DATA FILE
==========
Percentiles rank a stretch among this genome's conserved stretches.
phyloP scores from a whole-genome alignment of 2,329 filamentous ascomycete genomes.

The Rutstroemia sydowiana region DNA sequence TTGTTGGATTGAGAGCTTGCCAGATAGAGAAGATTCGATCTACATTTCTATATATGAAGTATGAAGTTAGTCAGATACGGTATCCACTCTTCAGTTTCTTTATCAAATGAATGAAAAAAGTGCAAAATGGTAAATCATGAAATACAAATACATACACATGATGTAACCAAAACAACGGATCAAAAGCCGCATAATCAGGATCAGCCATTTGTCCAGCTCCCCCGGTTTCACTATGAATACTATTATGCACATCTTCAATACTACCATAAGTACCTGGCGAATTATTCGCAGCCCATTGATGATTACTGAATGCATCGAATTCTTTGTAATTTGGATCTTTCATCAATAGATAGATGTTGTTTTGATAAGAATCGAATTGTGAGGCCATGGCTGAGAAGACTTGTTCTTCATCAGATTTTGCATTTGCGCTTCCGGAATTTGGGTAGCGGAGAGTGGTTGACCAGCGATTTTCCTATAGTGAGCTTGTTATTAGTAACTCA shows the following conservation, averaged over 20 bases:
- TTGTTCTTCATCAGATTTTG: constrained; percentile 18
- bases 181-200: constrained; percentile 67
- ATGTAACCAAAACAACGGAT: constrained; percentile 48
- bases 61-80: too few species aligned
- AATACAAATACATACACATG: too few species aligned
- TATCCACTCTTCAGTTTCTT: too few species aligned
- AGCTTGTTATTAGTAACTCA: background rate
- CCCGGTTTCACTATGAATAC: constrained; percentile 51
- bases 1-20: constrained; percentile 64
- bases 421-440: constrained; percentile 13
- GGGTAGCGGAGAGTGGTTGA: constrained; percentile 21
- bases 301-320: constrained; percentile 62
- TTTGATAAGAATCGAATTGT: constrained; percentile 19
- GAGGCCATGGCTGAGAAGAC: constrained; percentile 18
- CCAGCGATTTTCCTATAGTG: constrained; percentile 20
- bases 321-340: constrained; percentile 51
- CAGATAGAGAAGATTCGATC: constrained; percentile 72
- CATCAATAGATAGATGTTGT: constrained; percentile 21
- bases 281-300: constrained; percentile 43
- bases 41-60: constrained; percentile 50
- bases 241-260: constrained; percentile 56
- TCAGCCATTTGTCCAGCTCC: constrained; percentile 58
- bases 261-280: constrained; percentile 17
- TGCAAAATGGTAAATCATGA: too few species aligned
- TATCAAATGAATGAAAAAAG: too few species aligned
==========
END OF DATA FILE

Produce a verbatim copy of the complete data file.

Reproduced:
Percentiles rank a stretch among this genome's conserved stretches.
phyloP scores from a whole-genome alignment of 2,329 filamentous ascomycete genomes.

The Rutstroemia sydowiana region DNA sequence TTGTTGGATTGAGAGCTTGCCAGATAGAGAAGATTCGATCTACATTTCTATATATGAAGTATGAAGTTAGTCAGATACGGTATCCACTCTTCAGTTTCTTTATCAAATGAATGAAAAAAGTGCAAAATGGTAAATCATGAAATACAAATACATACACATGATGTAACCAAAACAACGGATCAAAAGCCGCATAATCAGGATCAGCCATTTGTCCAGCTCCCCCGGTTTCACTATGAATACTATTATGCACATCTTCAATACTACCATAAGTACCTGGCGAATTATTCGCAGCCCATTGATGATTACTGAATGCATCGAATTCTTTGTAATTTGGATCTTTCATCAATAGATAGATGTTGTTTTGATAAGAATCGAATTGTGAGGCCATGGCTGAGAAGACTTGTTCTTCATCAGATTTTGCATTTGCGCTTCCGGAATTTGGGTAGCGGAGAGTGGTTGACCAGCGATTTTCCTATAGTGAGCTTGTTATTAGTAACTCA shows the following conservation, averaged over 20 bases:
- TTGTTCTTCATCAGATTTTG: constrained; percentile 18
- bases 181-200: constrained; percentile 67
- ATGTAACCAAAACAACGGAT: constrained; percentile 48
- bases 61-80: too few species aligned
- AATACAAATACATACACATG: too few species aligned
- TATCCACTCTTCAGTTTCTT: too few species aligned
- AGCTTGTTATTAGTAACTCA: background rate
- CCCGGTTTCACTATGAATAC: constrained; percentile 51
- bases 1-20: constrained; percentile 64
- bases 421-440: constrained; percentile 13
- GGGTAGCGGAGAGTGGTTGA: constrained; percentile 21
- bases 301-320: constrained; percentile 62
- TTTGATAAGAATCGAATTGT: constrained; percentile 19
- GAGGCCATGGCTGAGAAGAC: constrained; percentile 18
- CCAGCGATTTTCCTATAGTG: constrained; percentile 20
- bases 321-340: constrained; percentile 51
- CAGATAGAGAAGATTCGATC: constrained; percentile 72
- CATCAATAGATAGATGTTGT: constrained; percentile 21
- bases 281-300: constrained; percentile 43
- bases 41-60: constrained; percentile 50
- bases 241-260: constrained; percentile 56
- TCAGCCATTTGTCCAGCTCC: constrained; percentile 58
- bases 261-280: constrained; percentile 17
- TGCAAAATGGTAAATCATGA: too few species aligned
- TATCAAATGAATGAAAAAAG: too few species aligned